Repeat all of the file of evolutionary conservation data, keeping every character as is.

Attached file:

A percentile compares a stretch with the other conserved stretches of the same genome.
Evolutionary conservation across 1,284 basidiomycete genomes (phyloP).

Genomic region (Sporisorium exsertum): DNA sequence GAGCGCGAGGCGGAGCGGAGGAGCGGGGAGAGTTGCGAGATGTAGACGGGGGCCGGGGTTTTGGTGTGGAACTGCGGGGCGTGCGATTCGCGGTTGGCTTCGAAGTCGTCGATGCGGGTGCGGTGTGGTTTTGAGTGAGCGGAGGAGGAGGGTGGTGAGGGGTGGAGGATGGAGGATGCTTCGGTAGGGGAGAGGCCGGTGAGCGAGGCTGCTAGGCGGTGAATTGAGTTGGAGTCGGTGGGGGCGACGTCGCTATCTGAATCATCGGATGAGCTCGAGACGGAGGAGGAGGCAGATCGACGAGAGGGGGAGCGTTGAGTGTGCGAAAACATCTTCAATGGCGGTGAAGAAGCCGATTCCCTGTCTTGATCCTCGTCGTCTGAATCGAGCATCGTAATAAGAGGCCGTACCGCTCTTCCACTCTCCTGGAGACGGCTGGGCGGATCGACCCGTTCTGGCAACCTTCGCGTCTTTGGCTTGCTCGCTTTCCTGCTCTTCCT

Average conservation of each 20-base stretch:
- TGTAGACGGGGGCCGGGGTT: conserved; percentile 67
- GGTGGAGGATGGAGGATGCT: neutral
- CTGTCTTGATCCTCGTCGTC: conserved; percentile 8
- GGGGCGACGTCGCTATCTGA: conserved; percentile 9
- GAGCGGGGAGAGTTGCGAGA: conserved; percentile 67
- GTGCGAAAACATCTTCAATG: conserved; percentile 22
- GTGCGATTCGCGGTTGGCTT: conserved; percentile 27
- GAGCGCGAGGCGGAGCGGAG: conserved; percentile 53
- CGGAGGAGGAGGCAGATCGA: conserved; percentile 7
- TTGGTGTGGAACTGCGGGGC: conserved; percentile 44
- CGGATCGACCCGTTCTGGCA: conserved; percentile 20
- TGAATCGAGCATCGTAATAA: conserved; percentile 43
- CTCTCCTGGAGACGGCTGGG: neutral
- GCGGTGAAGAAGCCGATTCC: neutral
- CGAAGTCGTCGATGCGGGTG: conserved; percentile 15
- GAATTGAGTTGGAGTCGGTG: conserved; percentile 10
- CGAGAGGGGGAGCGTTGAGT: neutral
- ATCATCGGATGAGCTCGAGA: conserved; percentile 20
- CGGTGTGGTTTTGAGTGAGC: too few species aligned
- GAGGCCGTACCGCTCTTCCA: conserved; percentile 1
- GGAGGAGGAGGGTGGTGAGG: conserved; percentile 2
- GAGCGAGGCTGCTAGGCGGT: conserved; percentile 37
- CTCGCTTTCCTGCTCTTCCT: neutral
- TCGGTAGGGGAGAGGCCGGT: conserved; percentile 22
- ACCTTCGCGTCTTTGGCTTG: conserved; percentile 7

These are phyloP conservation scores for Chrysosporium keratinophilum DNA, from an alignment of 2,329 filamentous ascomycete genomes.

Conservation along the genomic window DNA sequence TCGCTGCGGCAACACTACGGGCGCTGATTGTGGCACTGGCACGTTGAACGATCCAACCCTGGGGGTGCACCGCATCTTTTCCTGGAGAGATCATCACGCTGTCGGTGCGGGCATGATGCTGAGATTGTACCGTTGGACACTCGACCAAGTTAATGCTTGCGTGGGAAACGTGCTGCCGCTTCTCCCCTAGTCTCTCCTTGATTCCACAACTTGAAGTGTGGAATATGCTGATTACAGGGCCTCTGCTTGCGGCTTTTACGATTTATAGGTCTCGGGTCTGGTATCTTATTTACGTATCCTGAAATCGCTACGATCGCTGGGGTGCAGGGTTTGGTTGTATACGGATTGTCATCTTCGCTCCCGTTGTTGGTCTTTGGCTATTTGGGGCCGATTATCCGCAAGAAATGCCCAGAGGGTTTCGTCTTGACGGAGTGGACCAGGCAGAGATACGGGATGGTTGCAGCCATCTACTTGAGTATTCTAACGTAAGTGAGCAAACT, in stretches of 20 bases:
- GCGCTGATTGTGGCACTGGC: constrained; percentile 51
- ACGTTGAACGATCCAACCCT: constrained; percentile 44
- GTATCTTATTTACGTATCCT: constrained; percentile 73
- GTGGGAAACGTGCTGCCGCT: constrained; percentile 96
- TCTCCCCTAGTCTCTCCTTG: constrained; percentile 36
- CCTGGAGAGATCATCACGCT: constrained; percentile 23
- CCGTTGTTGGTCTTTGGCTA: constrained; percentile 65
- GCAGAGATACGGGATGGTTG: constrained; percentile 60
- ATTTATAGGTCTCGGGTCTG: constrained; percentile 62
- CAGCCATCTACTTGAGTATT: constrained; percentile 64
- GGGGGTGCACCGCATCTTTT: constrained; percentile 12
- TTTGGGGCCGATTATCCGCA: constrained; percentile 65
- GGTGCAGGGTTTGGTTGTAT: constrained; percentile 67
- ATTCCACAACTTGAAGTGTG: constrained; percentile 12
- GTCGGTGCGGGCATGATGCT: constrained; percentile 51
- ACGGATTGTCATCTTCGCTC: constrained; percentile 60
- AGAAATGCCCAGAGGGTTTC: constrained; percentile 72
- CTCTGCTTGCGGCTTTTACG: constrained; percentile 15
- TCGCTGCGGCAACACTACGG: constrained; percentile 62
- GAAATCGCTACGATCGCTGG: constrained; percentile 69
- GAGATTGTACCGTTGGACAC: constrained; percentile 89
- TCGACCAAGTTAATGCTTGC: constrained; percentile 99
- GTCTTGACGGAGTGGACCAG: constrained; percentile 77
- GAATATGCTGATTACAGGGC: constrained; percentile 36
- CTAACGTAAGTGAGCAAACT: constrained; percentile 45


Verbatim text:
A percentile compares a stretch with the other conserved stretches of the same genome.
Evolutionary conservation across 1,284 basidiomycete genomes (phyloP).

Genomic region (Sporisorium exsertum): DNA sequence GAGCGCGAGGCGGAGCGGAGGAGCGGGGAGAGTTGCGAGATGTAGACGGGGGCCGGGGTTTTGGTGTGGAACTGCGGGGCGTGCGATTCGCGGTTGGCTTCGAAGTCGTCGATGCGGGTGCGGTGTGGTTTTGAGTGAGCGGAGGAGGAGGGTGGTGAGGGGTGGAGGATGGAGGATGCTTCGGTAGGGGAGAGGCCGGTGAGCGAGGCTGCTAGGCGGTGAATTGAGTTGGAGTCGGTGGGGGCGACGTCGCTATCTGAATCATCGGATGAGCTCGAGACGGAGGAGGAGGCAGATCGACGAGAGGGGGAGCGTTGAGTGTGCGAAAACATCTTCAATGGCGGTGAAGAAGCCGATTCCCTGTCTTGATCCTCGTCGTCTGAATCGAGCATCGTAATAAGAGGCCGTACCGCTCTTCCACTCTCCTGGAGACGGCTGGGCGGATCGACCCGTTCTGGCAACCTTCGCGTCTTTGGCTTGCTCGCTTTCCTGCTCTTCCT

Average conservation of each 20-base stretch:
- TGTAGACGGGGGCCGGGGTT: conserved; percentile 67
- GGTGGAGGATGGAGGATGCT: neutral
- CTGTCTTGATCCTCGTCGTC: conserved; percentile 8
- GGGGCGACGTCGCTATCTGA: conserved; percentile 9
- GAGCGGGGAGAGTTGCGAGA: conserved; percentile 67
- GTGCGAAAACATCTTCAATG: conserved; percentile 22
- GTGCGATTCGCGGTTGGCTT: conserved; percentile 27
- GAGCGCGAGGCGGAGCGGAG: conserved; percentile 53
- CGGAGGAGGAGGCAGATCGA: conserved; percentile 7
- TTGGTGTGGAACTGCGGGGC: conserved; percentile 44
- CGGATCGACCCGTTCTGGCA: conserved; percentile 20
- TGAATCGAGCATCGTAATAA: conserved; percentile 43
- CTCTCCTGGAGACGGCTGGG: neutral
- GCGGTGAAGAAGCCGATTCC: neutral
- CGAAGTCGTCGATGCGGGTG: conserved; percentile 15
- GAATTGAGTTGGAGTCGGTG: conserved; percentile 10
- CGAGAGGGGGAGCGTTGAGT: neutral
- ATCATCGGATGAGCTCGAGA: conserved; percentile 20
- CGGTGTGGTTTTGAGTGAGC: too few species aligned
- GAGGCCGTACCGCTCTTCCA: conserved; percentile 1
- GGAGGAGGAGGGTGGTGAGG: conserved; percentile 2
- GAGCGAGGCTGCTAGGCGGT: conserved; percentile 37
- CTCGCTTTCCTGCTCTTCCT: neutral
- TCGGTAGGGGAGAGGCCGGT: conserved; percentile 22
- ACCTTCGCGTCTTTGGCTTG: conserved; percentile 7

These are phyloP conservation scores for Chrysosporium keratinophilum DNA, from an alignment of 2,329 filamentous ascomycete genomes.

Conservation along the genomic window DNA sequence TCGCTGCGGCAACACTACGGGCGCTGATTGTGGCACTGGCACGTTGAACGATCCAACCCTGGGGGTGCACCGCATCTTTTCCTGGAGAGATCATCACGCTGTCGGTGCGGGCATGATGCTGAGATTGTACCGTTGGACACTCGACCAAGTTAATGCTTGCGTGGGAAACGTGCTGCCGCTTCTCCCCTAGTCTCTCCTTGATTCCACAACTTGAAGTGTGGAATATGCTGATTACAGGGCCTCTGCTTGCGGCTTTTACGATTTATAGGTCTCGGGTCTGGTATCTTATTTACGTATCCTGAAATCGCTACGATCGCTGGGGTGCAGGGTTTGGTTGTATACGGATTGTCATCTTCGCTCCCGTTGTTGGTCTTTGGCTATTTGGGGCCGATTATCCGCAAGAAATGCCCAGAGGGTTTCGTCTTGACGGAGTGGACCAGGCAGAGATACGGGATGGTTGCAGCCATCTACTTGAGTATTCTAACGTAAGTGAGCAAACT, in stretches of 20 bases:
- GCGCTGATTGTGGCACTGGC: constrained; percentile 51
- ACGTTGAACGATCCAACCCT: constrained; percentile 44
- GTATCTTATTTACGTATCCT: constrained; percentile 73
- GTGGGAAACGTGCTGCCGCT: constrained; percentile 96
- TCTCCCCTAGTCTCTCCTTG: constrained; percentile 36
- CCTGGAGAGATCATCACGCT: constrained; percentile 23
- CCGTTGTTGGTCTTTGGCTA: constrained; percentile 65
- GCAGAGATACGGGATGGTTG: constrained; percentile 60
- ATTTATAGGTCTCGGGTCTG: constrained; percentile 62
- CAGCCATCTACTTGAGTATT: constrained; percentile 64
- GGGGGTGCACCGCATCTTTT: constrained; percentile 12
- TTTGGGGCCGATTATCCGCA: constrained; percentile 65
- GGTGCAGGGTTTGGTTGTAT: constrained; percentile 67
- ATTCCACAACTTGAAGTGTG: constrained; percentile 12
- GTCGGTGCGGGCATGATGCT: constrained; percentile 51
- ACGGATTGTCATCTTCGCTC: constrained; percentile 60
- AGAAATGCCCAGAGGGTTTC: constrained; percentile 72
- CTCTGCTTGCGGCTTTTACG: constrained; percentile 15
- TCGCTGCGGCAACACTACGG: constrained; percentile 62
- GAAATCGCTACGATCGCTGG: constrained; percentile 69
- GAGATTGTACCGTTGGACAC: constrained; percentile 89
- TCGACCAAGTTAATGCTTGC: constrained; percentile 99
- GTCTTGACGGAGTGGACCAG: constrained; percentile 77
- GAATATGCTGATTACAGGGC: constrained; percentile 36
- CTAACGTAAGTGAGCAAACT: constrained; percentile 45